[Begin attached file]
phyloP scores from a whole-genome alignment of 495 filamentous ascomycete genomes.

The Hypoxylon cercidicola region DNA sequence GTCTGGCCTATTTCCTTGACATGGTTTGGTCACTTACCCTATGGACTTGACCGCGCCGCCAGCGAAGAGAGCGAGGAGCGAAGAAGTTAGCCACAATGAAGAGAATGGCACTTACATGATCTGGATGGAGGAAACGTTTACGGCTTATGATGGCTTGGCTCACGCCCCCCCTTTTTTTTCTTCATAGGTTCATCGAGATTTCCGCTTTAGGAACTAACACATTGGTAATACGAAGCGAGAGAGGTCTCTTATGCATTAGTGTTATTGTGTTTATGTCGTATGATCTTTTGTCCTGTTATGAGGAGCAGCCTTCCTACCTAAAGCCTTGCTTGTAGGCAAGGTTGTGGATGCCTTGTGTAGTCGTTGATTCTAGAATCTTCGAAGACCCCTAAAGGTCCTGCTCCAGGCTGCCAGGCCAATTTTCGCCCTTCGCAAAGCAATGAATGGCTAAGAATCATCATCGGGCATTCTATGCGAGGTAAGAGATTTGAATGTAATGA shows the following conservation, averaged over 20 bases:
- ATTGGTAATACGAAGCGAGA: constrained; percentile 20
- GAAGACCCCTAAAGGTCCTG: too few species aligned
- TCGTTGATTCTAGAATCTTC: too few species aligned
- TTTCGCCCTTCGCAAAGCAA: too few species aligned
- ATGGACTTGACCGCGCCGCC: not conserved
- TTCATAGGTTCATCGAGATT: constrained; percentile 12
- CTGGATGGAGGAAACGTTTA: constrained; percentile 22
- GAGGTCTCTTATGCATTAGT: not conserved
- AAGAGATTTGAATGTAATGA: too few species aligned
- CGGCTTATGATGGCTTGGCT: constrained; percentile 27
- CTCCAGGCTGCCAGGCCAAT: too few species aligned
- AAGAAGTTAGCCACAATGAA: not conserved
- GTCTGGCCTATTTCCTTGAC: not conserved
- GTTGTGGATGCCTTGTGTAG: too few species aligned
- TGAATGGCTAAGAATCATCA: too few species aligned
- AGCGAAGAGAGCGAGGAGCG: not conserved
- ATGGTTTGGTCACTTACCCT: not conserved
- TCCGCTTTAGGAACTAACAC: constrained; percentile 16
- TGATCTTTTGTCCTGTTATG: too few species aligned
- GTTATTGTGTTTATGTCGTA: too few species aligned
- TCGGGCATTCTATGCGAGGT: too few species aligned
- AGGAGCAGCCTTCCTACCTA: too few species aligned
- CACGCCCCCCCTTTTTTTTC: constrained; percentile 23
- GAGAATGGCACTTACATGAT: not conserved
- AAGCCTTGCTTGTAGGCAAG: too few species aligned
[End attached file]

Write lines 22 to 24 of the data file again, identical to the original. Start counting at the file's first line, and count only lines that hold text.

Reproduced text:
- GTTATTGTGTTTATGTCGTA: too few species aligned
- TCGGGCATTCTATGCGAGGT: too few species aligned
- AGGAGCAGCCTTCCTACCTA: too few species aligned